Beijing saw its share of eye-opening stars over the course of its eventful olympic ceremonies–Usain Bolt, Shawn Johnson, Kerri and Misty-May, and that slightly retarded-looking guy that won a bunch of gold medals and ate a lot, among many others. But for my money, the whole thing peaked on the first night. Zhang Yimou orchestrated a blend of art, technology and community so impressive and so visually arresting that I can’t imagine how London didn’t just dump their 2012 bid right then and there (live performance from the Kaiser Chiefs as their ace on in the hole, perhaps?) So many parts of it seemed so unlikely–the precision, the choreography, the unbelievable amount of time and energy (and $$$$$) that had to have goneinto it that you believed it must have been green-screened or something, until the bit ended and the dozens/hundreds/thousand of Chinese citizens poked their heads out from under their little art pieces. Climaxing with the appropriately grandiose torch-lighting at the end, the final bearer running sideways along the perimeter of the Beijing National Stadium, the whole thing was absolutely transfixing. Of course, I still ended up missing about half of it, checking Yahoo! Sports updates of a Pirates-Phils game that had gone into extra innings (the Pirates ended up winning in 12, I think). Oh well, I’m sure Beijing’ll get them again in 68 years or so.
I’ve watched four or five episodes of Gossip Girl, and they all had something in common–there wasn’t a single scene that took place in a school building in any of them. For all I know there isn’t one in the entire series, and if so, I doubt too many of its fans have even noticed. The brilliant idea of Gossip Girl seems to be to make teenagers watch a show about teenagers who never acknowledge the fact that they are, indeed, teenagers. No one goes to school, no one plays on the football team or has a shitty garage band, no one worries about zits or their parents walking in on them masturbating or anything like that–instead, it’s spoiled kids playing dress-up as high society adults. Yet it’s still an unquestionably youth-oriented universe, almost creating the illusion that the kids are running the show, and that their parents are just getting in the way. That’s why the ad campaign for the new season of Gossip Girl, featuring vaguely scandalous-looking scenes accompanied with quotes of parental moral outrage, is so brilliant. They appeal to the sense of the teens and pre-teens watching this show that watching Gossip Girl is a veritable act of revolution against their parents’ world of authority, while allowing them to feel that they are entitled to the world of fast fashion and sexual politics that the show promises them. Meanwhile, the adults that view the show with one eye over their shoulder to make sure no one sees them get to feel even sneakier for watching a show they should know better than to watch. Everyone wins, except for the cast of the new 90210.
2008 could have and possibly should have been the year where, after finally releasing the follow-up to an album that spun off four #1 singles, Usher stepped up to solidify his reputation as the biggest R&B star of the 00s. But after the mediocre “Love in This Club” and its lack of even a half-decent follow-up, his rep was more or less up for grabs. Ne-Yo, proclaiming ’08 the Year of the Gentleman, was undoubtedly one of the strongest contenders for heir apparent status. He first showed up on one of the more underappreciated hits of the early summer, singing the hook to Plies’ “Bust it Baby (Pt. 2),” and then demonstrated his increasing triple-threat skills with the fantastic “Closer,” proving once again that every great Michael Jackson acolyte eventually needs to star in a black-and-white video, dancing by his lonesome. But the real slam dunk was “Miss Independent,” stealing the idea of Webbie’s “Independent” (“I like a chick that can split the bill and has her own apartment”) and actually putting a good song underneath it, with a gleefully rubbery beat, a brilliant, shimmering synth hook and one of the most exuberant choruses heard in any recent love song (much less one that rhymes the phrases “And her bills are paid on time / That’s the girl that’s on my mind”). Stop hanging out with The Game, though, Ne–that one’s not doing either of you any favors.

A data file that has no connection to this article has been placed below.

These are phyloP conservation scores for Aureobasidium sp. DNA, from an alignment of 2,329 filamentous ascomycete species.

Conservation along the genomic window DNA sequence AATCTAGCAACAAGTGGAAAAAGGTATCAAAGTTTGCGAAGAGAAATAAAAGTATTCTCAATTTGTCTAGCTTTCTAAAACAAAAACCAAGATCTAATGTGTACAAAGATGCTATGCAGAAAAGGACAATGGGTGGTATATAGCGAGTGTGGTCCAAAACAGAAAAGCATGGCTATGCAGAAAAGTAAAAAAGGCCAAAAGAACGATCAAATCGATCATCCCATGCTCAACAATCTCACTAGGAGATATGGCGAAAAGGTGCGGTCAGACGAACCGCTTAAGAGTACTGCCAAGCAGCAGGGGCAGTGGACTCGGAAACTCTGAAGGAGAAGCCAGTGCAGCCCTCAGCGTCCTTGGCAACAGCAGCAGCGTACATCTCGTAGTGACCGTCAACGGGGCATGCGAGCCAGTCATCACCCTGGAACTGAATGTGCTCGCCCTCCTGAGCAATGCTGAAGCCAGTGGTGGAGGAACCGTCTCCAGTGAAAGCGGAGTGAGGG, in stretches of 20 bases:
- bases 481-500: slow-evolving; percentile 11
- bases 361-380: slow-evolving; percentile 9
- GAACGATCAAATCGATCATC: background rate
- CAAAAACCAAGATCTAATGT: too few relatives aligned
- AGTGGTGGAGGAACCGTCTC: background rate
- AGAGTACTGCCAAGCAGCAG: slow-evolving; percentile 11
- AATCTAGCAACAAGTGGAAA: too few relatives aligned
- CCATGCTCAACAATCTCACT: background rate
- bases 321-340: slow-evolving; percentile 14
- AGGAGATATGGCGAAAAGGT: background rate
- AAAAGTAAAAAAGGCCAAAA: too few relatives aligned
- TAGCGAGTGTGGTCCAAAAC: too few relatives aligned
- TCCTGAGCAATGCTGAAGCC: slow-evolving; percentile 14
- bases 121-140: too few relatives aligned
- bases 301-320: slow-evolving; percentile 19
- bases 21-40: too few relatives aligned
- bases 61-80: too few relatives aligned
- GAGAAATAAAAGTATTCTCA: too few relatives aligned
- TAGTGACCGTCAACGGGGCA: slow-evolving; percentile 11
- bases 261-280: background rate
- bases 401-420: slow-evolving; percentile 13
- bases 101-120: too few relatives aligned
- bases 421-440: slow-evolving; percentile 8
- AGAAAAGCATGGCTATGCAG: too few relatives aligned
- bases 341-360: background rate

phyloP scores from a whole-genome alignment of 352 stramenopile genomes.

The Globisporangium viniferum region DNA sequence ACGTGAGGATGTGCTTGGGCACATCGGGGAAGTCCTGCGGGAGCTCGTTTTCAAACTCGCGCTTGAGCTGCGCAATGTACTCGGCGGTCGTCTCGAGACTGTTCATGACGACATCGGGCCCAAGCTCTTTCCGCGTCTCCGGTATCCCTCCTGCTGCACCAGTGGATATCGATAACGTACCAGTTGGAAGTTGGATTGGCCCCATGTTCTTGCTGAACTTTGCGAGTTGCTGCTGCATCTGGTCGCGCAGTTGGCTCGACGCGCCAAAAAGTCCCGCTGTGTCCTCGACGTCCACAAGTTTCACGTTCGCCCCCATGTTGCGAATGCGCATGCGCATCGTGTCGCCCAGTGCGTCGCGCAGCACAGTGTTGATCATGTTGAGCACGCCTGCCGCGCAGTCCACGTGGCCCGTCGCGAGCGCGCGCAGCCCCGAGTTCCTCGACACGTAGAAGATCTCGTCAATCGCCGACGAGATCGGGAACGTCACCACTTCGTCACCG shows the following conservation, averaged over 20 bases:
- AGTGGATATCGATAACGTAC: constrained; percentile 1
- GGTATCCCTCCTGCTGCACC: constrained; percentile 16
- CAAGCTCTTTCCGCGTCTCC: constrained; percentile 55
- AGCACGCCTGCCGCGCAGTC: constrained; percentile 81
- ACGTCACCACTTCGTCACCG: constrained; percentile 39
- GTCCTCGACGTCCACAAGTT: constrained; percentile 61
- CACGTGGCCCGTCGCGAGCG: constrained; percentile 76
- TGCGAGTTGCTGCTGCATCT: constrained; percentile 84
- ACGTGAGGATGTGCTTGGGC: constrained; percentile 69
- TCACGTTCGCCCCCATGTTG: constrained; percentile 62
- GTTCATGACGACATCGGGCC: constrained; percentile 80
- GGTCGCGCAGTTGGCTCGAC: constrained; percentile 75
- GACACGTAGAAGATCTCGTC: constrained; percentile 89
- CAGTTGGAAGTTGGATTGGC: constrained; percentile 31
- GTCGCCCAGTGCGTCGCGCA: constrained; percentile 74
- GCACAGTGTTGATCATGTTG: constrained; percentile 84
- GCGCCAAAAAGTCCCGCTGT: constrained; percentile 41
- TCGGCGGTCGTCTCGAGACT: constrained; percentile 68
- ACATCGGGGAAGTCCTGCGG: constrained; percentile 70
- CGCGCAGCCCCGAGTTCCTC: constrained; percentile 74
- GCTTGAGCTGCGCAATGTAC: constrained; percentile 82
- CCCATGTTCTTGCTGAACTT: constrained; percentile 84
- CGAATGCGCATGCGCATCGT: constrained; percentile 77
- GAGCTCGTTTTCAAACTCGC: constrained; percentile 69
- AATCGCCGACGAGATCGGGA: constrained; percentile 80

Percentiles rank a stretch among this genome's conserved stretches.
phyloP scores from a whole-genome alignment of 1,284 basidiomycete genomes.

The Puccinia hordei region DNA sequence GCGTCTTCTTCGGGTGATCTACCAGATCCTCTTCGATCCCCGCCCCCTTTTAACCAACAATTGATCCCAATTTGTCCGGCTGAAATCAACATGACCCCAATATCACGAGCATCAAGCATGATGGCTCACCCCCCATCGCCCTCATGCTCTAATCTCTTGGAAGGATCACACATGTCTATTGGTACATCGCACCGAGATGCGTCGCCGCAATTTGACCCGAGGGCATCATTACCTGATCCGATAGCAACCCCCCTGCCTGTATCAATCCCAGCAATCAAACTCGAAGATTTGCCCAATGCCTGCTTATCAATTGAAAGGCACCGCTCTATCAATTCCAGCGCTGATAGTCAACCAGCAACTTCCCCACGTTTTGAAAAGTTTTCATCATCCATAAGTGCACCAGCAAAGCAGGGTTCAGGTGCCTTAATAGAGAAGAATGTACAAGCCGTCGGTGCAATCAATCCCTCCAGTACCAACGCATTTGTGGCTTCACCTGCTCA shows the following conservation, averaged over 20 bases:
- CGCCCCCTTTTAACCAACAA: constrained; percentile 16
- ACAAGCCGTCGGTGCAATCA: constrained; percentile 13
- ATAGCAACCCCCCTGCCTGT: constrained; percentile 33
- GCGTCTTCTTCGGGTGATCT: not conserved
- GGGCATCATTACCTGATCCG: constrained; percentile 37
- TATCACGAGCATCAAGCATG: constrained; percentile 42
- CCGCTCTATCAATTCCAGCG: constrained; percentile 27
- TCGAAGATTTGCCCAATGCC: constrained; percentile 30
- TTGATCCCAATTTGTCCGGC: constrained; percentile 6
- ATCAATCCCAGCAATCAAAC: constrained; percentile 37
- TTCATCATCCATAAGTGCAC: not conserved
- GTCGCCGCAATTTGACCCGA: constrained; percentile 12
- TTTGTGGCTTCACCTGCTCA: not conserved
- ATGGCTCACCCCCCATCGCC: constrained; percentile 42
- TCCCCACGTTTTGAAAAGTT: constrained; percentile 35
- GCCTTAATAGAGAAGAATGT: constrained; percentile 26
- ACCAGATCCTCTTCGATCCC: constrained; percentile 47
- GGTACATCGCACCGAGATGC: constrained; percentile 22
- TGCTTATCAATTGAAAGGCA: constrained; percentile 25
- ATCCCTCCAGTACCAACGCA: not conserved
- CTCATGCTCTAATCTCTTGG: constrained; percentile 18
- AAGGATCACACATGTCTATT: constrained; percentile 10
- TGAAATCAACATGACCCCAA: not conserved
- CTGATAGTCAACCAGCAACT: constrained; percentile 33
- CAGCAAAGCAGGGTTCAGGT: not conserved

Ah, memories. On the morning of December 28th, Eagles fans were convinced that they were going to go into the off-season with their enduring memory of 2008 being Reggie Brown falling just inches shy of the goal line as time expired against the Washington Redskins, a loss that put them at 8-6-1 and appeared to doom their season to just-shy status. The Eagles needed an extremely unlikely set of circumstances–a Bears loss to the Texans, a Buccaneers loss to the Raiders, and then an Eagle victory against the Cowboys–to be able to whiff the post-season, and most conservative estimates put ’em at between 5 and 10% of making it happen. But then an overachieving Texans team thumped the Bears, third-string Raider running back Michael Bush torched the Bucs (in their own building, no less),a nd all of a sudden, Philly was looking at a win-and-in against their most hated rivals at the Linc. Not only did they manage that, they positively shamed America’s Team, forcing lord knows how many turnovers against a crumbling-from-the-inside Dallas, and knocking Tony Romo around so badly that he collapsed in the shower after the game ended. It was a beautiful day for Eagles fans, and an almost as good one for fans of football and schadenfraude in general. The Eagles didn’t make that Super Bowl run fans and pundits soon thought them capable of, and blew it in appropriately gut-punching fashion, but when I think back on the ’08 season, this’ll be the game that sticks out in my memory. God, I hope so at least.